Problems for
Intermediate Methods in Theoretical Physics

Edward F. Redish

Linear Inner Product Spaces

In this class we have discussed a number of different linear inner product spaces. One of the properties of a linear inner product space is that you can create a basis that provides a complete set. Explain what a basis is, state the completeness relation for the basis and give two examples of linear inner product spaces. Note: This is an essay question. Your answer will be judged not solely on its correctness, but for its depth, coherence, and clarity.


A basis is usually a subset of vectors from the space (though sometimes, the elements of our basis or pseudobasis do not become members of the space until multiplied by something)*. The defining characteristic is that the set is linearly independent -- no vector in the set can be written as a sum of the products of the others with scalars -- and that it is complete. Completeness means that any vector in the space can be written as a sum of the products of the elements of the basis with scalars --like this:

where the |en> are the set of basis vectors and the an are the coordinates of the vector |v> in the e-basis. The number N is the maximum number of linearly independent vectors we can have in the space and is the number of elements that must be in a basis. (For some spaces, N can be infinite and the sum might be replaced by an integral.)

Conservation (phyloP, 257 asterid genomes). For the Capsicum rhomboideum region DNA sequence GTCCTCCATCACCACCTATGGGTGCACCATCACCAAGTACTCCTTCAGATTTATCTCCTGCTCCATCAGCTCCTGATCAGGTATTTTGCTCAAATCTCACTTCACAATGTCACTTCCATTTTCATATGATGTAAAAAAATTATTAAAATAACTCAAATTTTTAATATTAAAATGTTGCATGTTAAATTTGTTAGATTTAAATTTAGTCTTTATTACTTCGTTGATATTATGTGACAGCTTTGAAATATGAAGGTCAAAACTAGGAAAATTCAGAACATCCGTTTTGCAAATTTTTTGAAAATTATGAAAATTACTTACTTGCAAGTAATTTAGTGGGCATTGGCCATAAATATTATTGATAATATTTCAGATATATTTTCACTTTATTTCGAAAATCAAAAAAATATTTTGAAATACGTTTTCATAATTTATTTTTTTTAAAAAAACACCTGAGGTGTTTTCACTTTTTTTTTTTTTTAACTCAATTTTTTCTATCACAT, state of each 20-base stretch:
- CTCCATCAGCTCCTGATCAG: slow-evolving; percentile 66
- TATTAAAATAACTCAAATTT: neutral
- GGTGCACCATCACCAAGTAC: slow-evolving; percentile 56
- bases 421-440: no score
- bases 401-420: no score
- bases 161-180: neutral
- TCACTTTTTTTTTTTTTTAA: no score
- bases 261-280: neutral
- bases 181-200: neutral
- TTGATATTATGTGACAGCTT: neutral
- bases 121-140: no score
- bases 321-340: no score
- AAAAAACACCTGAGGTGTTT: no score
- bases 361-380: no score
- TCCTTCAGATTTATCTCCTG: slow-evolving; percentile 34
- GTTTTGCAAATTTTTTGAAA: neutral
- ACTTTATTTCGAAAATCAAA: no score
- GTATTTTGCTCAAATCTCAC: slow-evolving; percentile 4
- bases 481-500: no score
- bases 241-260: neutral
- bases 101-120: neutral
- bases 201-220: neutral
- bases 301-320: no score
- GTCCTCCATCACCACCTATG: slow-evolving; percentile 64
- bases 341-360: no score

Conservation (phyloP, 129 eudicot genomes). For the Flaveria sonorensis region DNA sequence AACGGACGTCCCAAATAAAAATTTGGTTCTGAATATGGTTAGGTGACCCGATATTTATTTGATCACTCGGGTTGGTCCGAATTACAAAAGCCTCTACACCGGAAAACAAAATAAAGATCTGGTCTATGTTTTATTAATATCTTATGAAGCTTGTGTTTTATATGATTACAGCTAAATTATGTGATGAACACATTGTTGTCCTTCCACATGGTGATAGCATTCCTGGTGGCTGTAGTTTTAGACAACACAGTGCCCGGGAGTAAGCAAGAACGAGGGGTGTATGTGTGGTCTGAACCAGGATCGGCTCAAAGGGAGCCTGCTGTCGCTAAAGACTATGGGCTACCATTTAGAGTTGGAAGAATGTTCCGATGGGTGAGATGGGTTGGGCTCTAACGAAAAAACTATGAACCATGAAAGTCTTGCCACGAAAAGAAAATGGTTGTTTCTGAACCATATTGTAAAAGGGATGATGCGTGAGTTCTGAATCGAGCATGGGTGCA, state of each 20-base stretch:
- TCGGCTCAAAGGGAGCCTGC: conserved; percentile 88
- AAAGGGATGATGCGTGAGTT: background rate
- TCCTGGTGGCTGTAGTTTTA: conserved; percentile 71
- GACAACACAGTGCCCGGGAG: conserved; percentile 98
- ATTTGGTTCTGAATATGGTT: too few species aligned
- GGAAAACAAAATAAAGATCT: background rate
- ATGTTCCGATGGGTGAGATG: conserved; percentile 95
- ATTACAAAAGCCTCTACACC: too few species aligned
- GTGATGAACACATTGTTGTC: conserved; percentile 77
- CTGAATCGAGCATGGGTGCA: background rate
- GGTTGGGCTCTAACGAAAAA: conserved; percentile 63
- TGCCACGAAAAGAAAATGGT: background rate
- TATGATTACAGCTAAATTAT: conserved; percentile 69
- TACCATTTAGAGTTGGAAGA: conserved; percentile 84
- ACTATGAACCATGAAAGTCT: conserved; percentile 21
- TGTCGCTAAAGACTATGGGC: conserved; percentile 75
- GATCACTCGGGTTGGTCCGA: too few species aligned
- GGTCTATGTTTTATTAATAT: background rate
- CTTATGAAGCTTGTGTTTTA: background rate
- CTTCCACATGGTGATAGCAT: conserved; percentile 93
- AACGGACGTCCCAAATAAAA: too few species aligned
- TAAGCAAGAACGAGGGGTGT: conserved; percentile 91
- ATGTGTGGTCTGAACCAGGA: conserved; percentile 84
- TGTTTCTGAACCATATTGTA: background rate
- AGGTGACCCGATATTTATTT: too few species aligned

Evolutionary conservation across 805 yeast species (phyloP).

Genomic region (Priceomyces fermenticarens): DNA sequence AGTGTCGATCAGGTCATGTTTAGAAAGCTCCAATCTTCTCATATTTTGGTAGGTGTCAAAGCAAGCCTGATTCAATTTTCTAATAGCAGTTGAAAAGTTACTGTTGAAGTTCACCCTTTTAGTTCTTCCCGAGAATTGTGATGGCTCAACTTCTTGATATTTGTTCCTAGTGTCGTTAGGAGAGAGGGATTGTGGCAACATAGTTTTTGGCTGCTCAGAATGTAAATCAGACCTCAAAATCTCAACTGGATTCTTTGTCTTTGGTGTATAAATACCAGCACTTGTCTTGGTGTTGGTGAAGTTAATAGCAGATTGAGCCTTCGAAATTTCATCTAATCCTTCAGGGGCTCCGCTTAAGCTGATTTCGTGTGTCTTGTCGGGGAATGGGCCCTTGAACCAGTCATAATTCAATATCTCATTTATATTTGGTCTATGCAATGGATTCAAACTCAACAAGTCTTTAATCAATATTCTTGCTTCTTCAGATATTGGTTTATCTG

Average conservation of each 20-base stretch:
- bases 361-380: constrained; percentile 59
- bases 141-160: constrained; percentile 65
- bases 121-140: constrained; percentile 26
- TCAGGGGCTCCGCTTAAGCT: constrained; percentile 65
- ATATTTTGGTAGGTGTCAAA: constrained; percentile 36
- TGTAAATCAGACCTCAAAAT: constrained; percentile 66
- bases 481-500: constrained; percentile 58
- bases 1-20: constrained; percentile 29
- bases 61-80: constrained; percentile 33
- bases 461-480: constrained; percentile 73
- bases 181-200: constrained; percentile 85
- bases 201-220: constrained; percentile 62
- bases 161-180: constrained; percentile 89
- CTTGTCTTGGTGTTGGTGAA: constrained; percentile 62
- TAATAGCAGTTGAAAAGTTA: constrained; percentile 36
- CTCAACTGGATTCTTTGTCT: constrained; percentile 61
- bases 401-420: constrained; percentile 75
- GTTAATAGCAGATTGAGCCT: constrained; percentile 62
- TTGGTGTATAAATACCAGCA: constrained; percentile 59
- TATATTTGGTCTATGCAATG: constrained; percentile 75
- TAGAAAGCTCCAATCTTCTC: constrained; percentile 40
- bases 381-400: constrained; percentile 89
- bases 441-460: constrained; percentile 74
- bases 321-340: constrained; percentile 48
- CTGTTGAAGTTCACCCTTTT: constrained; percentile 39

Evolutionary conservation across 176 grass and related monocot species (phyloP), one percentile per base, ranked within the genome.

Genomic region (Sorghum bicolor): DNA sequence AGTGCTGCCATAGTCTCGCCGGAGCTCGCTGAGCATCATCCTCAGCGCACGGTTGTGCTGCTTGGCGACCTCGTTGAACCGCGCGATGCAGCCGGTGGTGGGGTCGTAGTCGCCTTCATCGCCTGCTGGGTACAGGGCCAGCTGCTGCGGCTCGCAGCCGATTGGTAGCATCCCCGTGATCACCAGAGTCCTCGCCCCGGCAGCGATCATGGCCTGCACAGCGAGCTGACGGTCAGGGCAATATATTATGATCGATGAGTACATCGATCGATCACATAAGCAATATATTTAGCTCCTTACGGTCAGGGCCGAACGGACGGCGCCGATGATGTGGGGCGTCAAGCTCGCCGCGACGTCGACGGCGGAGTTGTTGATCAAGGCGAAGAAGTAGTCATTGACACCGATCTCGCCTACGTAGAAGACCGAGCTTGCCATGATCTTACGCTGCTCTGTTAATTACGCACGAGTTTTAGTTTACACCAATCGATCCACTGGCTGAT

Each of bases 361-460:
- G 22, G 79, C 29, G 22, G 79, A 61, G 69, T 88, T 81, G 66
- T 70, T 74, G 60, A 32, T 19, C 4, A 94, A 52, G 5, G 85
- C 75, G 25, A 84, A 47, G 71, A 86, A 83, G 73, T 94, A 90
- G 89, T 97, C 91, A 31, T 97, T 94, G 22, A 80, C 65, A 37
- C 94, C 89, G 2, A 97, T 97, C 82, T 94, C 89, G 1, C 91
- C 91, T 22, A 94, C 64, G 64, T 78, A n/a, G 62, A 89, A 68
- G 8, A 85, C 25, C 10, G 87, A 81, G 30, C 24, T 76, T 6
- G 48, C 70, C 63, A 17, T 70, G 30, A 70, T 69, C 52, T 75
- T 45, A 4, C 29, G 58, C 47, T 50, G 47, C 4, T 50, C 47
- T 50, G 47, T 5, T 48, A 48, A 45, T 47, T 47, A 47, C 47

The fact that a basis is complete can be expressed as the completeness relation

where I is the identity operator. Multiplying this times any vector |v> expresses it as a sum over the elements of the basis and identifies an as equal to <en|v>.

A linear inner product space must both have the linear addition and scalar multiplication properties associated with any linear space and an inner product defined that allows us to talk about lengths and angles. We have defined many such spaces. Two are: the ordinary Cartesian 3-D space that defines positions, and the set of all functions on a line segment that vanish on the endpoints.

* Even our usual i, j, k basis vectors are not members of the position vector space. They have the wrong units and have to be multiplied by a dimensioned coordinate in order to yield a vector in the space. We also use pseudobasis elements such as |x> or |k> in discussing the space of square integrable functions. Neither of them corresponds to such a function and therefore is not in the space.

[Grading: +3 for an explanation of a basis, +3 for a discussion of completeness, preferably with the completeness relation (though that was not required). +2 for each of two examples.]


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Edward F. Redish
Department of Physics
University of Maryland
College Park, MD 20742
Phone: (301) 405-6120

Last revision 12. December, 2005.